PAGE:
Wednesday, 23 May 2012

Gorgonocephalus

Image: NOAA/CBNMS
Gorgonocephalus is Greek for "dread head". The similarity to Rastafarians pretty much ends there.

Gorgonocephalus is a genus of a dozen or so Basket Stars who love the cold. They just love it! In the freezing north and frigid south they can be found at very shallow depths. Other species live closer to the equator and must take to the deep sea to avoid the bitter heat.

Image: SERPENT Media Archive Project
Like other Basket Stars they are a delightfully obscene mass of tendrils and tentacles. They pluck crustaceans and such from the sea, before flexible, branching arms coil around their catch. Next they bring it to a mouth situated on the underside of their central disc. It's surrounded in bristles so they can drag an arm through it and dislodge their incapacitated prey. In other words, they brush their tentacles! And then eat it like sugary dandruff.

Combs don't work so well with dreadlocks. Let alone a Gorgon's snake-hair. In fact, I don't think Medusa looked after her hair at all. Does a load of hissing snakes count as split ends?

video

Gorgonocephalus Basket Stars really like sponges and corals. At night they climb up them to get into the current and catch food. In the daytime they'll coil up and rest on them or on the ground right next to them. It's like a really perverse version of a guy on a rocking chair with a curled up cat on his lap. Some Basket Stars pick out poisonous sponges to live with so as to dissuade predators.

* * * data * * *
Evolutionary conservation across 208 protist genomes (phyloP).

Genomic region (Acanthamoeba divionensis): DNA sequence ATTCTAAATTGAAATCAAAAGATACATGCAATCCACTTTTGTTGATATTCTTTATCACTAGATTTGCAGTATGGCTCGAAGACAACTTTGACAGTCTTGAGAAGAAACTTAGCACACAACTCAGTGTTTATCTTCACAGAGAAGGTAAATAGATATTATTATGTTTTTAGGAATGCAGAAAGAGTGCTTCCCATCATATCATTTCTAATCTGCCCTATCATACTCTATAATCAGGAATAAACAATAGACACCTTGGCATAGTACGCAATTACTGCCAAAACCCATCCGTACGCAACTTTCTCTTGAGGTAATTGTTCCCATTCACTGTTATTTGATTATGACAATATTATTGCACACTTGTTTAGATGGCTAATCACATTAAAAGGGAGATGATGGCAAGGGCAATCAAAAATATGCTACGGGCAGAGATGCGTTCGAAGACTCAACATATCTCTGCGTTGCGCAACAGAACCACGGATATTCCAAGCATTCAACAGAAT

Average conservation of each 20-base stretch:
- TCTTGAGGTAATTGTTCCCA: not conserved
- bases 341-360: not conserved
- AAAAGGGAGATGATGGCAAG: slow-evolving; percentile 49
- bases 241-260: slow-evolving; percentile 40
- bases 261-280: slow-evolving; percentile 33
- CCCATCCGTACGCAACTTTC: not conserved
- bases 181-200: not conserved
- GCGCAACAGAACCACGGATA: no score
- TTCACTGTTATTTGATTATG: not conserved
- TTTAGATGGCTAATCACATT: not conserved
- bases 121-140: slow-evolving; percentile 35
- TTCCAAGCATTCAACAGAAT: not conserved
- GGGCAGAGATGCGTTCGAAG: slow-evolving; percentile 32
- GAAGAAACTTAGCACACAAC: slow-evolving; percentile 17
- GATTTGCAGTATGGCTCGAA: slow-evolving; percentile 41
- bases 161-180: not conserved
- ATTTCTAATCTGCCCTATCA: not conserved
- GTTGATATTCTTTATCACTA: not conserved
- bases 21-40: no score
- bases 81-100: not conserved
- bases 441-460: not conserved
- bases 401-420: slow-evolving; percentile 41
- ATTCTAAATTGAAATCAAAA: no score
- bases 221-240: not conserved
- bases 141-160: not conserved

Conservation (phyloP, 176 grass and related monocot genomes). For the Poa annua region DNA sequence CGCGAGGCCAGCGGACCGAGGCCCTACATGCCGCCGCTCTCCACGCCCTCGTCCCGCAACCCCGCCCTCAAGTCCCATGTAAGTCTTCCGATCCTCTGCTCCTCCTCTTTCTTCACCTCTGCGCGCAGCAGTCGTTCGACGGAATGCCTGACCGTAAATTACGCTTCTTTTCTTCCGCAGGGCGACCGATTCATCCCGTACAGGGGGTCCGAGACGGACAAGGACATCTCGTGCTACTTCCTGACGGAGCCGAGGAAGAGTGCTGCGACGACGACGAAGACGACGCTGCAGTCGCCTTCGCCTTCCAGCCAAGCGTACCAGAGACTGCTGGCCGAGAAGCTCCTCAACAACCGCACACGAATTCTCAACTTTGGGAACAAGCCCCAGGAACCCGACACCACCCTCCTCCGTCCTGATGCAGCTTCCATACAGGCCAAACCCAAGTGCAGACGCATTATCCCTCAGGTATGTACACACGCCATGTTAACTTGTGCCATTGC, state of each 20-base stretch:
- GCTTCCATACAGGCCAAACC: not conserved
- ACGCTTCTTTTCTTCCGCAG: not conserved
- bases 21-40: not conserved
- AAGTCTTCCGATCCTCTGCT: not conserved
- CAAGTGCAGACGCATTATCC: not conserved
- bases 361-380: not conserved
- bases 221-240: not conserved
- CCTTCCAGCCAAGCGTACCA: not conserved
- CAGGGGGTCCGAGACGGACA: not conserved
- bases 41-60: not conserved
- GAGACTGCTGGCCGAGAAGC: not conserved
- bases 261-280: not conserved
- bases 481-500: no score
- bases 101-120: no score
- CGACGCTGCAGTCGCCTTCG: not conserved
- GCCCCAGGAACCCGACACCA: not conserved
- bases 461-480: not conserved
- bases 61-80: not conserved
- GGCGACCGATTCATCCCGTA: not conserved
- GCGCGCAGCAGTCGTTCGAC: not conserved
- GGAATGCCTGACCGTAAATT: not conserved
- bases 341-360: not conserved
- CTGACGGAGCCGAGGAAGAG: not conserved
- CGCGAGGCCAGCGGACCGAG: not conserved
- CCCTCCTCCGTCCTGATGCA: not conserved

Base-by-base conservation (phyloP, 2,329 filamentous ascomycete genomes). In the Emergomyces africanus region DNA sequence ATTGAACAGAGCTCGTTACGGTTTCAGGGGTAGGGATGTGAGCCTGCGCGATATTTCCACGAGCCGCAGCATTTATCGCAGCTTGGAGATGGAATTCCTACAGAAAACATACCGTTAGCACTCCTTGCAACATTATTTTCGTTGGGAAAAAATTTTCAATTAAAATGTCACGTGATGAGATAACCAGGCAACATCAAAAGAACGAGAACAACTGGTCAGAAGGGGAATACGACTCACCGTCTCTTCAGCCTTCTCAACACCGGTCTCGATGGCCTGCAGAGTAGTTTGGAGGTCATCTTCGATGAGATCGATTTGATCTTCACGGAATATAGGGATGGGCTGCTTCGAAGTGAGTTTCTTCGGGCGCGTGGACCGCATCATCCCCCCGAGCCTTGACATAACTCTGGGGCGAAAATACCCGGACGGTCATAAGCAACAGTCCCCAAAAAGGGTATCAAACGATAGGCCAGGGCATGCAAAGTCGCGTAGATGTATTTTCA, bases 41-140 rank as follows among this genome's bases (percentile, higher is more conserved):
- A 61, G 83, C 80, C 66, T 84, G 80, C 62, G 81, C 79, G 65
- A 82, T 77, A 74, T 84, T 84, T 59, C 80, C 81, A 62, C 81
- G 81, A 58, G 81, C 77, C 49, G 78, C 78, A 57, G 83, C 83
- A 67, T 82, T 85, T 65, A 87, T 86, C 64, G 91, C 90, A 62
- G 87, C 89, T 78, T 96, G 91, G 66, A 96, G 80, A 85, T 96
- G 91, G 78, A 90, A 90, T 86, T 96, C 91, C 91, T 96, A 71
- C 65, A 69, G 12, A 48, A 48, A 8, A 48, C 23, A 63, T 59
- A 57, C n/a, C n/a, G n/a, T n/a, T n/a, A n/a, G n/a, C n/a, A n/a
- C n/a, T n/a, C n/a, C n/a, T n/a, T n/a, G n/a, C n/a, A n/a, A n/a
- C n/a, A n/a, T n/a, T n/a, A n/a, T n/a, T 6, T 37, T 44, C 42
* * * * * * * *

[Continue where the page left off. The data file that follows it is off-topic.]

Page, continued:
Image: NOAA/MBARI/MBNMS
When Gorgonocephalus meets Gorgonian
Way too many Basket Stars on a Bubblegum Coral
It's not all one way though, Basket Stars are keen to return a favour to their fleshy homes. They do it by eating, so it's really easy and no great sacrifice. What they eat is sundry debris that covers the sponge and may otherwise clog up the pores and prevent feeding. For the Basket Star it's mostly a free meal and hardly seems like housework at all.

Image: NOAA/MBARI
I shall call it the Gorgon Nebula
This mutual relationship can start from an early age. After males and females chuck their stuff into the sea, the planktonic larvae drift with the currents a while. Once they find a place to settle, some Gorgonocephalids will live and feed INSIDE coral polyps! They will only leave when they're big enough to venture out. Or, if you ask me, when they're too big to fit any more.

In, on and under. Basket Stars and sponges do it all!

4 comments:

TexWisGirl said...

pretty cool critters!

Comment1 said...

Yes, cool and cold!

Pen and Ink said...

This is so interesting. Thank you for sharing great information and photographs!

Comment1 said...

No problem, glad you enjoyed it!

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